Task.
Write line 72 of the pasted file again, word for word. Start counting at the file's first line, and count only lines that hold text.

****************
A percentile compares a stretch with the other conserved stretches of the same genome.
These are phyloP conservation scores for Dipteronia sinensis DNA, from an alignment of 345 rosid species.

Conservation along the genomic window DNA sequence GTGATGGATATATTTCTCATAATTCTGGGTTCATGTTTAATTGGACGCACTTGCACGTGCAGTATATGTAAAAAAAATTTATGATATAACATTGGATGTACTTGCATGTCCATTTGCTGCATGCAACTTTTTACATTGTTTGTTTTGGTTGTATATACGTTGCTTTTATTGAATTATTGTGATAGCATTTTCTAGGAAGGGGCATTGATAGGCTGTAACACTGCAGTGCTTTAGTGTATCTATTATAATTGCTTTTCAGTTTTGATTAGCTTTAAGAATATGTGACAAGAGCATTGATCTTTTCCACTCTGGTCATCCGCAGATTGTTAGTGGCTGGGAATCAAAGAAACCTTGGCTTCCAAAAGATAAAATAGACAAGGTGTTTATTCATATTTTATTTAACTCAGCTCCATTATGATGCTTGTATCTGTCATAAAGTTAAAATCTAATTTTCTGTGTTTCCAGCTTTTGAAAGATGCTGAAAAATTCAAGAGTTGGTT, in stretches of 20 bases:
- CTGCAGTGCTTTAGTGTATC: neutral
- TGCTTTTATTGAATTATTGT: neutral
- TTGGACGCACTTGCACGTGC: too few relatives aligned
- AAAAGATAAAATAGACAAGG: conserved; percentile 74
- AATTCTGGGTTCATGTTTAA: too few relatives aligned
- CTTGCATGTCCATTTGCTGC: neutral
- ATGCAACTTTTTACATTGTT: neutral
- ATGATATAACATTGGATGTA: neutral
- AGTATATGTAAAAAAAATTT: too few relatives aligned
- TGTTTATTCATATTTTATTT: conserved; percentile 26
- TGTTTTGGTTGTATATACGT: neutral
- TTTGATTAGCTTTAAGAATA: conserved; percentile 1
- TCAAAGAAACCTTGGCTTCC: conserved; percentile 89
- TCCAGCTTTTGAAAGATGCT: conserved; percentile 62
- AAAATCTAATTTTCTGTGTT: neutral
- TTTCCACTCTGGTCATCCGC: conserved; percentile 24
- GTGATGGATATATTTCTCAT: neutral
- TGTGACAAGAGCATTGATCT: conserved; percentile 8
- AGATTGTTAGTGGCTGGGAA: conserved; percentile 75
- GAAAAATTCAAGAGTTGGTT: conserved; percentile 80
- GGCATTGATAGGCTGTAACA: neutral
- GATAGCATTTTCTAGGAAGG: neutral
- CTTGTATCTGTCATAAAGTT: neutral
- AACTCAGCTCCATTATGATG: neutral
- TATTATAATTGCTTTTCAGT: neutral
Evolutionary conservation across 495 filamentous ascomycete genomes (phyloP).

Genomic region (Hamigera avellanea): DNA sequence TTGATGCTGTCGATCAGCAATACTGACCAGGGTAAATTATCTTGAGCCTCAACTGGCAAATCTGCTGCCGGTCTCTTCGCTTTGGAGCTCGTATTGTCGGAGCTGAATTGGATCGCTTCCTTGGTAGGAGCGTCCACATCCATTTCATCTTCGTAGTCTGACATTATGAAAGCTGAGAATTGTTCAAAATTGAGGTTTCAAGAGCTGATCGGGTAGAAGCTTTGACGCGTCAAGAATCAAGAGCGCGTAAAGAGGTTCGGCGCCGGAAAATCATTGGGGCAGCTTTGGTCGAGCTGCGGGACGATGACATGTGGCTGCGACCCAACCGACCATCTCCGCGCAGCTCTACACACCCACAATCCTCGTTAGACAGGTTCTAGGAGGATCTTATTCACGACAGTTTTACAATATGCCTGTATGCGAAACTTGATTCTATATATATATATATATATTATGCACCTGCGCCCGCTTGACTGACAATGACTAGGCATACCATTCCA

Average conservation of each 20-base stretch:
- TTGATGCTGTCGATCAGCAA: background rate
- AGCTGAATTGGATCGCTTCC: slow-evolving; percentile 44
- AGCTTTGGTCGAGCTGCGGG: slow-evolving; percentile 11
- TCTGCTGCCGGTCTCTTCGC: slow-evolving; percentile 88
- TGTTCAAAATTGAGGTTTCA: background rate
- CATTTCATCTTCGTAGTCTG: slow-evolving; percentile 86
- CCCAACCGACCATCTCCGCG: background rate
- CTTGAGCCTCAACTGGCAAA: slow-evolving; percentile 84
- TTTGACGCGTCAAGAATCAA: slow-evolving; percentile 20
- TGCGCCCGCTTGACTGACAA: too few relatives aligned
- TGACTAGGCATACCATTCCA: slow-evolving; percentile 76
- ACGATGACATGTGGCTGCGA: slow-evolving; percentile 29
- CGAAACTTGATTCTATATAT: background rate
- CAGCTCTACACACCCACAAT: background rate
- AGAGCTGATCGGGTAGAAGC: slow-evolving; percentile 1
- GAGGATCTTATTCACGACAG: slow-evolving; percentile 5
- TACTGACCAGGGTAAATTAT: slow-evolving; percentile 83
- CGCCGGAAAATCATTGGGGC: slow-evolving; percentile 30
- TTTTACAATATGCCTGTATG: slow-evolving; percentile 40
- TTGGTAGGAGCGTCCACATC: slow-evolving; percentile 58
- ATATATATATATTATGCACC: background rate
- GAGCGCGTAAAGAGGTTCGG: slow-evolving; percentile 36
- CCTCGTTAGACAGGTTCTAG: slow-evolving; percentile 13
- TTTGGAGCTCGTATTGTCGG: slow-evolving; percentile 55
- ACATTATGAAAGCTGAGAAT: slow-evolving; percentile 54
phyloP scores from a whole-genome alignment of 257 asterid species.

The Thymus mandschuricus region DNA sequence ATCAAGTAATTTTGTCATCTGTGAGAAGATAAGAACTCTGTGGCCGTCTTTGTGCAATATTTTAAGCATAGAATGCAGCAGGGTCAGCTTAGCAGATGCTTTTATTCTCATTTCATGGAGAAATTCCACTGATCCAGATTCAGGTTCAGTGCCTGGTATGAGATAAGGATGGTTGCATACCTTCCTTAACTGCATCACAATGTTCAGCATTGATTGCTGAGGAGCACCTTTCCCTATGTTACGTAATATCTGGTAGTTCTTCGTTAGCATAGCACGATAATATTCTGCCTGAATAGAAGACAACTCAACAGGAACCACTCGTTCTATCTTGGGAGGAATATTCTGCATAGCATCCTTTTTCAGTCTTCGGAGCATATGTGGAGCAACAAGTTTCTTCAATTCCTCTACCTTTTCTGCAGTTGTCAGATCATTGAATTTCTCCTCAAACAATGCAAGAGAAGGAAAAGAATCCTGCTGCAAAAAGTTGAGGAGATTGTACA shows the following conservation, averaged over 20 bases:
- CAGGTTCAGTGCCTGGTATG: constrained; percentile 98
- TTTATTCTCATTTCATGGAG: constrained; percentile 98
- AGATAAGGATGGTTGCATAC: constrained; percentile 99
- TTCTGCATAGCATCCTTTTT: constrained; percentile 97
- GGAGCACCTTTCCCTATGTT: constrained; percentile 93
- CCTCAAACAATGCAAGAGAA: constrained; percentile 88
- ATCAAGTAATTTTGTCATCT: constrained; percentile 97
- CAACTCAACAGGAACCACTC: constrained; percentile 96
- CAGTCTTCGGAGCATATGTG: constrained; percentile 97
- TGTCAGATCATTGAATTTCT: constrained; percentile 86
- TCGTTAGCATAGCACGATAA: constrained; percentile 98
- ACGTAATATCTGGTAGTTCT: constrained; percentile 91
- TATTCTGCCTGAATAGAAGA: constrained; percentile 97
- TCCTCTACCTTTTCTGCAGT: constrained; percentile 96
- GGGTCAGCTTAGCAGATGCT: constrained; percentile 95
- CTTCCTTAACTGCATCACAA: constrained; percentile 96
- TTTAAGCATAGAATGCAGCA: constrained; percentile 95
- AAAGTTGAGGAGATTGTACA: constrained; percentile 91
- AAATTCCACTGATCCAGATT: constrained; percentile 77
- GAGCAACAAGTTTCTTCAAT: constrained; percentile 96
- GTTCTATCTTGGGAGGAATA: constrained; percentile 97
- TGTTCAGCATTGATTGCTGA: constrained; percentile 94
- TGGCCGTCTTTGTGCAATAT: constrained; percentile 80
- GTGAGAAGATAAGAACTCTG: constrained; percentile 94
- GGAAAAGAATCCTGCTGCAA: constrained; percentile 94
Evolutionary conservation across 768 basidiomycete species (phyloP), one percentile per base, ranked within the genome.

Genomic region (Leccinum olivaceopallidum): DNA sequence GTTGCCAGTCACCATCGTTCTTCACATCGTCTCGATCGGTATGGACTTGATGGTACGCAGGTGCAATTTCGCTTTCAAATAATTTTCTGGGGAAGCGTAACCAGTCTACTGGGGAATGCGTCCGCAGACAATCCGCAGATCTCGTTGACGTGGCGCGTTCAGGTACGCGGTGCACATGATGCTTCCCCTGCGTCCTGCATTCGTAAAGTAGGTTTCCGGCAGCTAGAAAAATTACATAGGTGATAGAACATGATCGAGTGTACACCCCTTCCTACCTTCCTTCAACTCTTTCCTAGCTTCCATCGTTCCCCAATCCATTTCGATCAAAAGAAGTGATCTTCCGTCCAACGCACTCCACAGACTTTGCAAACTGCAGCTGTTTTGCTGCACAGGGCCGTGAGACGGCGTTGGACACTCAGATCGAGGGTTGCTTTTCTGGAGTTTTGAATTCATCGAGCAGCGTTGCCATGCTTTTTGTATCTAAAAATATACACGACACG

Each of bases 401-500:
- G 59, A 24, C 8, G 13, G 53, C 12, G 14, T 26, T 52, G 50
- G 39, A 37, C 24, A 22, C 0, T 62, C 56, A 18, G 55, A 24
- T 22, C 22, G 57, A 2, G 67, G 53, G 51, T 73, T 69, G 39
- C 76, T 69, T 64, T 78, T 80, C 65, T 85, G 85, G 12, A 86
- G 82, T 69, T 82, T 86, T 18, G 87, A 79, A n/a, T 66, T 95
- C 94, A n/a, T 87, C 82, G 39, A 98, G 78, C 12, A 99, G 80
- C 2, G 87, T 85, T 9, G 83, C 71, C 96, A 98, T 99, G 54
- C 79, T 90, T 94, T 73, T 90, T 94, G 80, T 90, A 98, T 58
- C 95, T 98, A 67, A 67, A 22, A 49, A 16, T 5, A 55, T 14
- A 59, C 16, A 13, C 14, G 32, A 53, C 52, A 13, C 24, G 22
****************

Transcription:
- TCCTCTACCTTTTCTGCAGT: constrained; percentile 96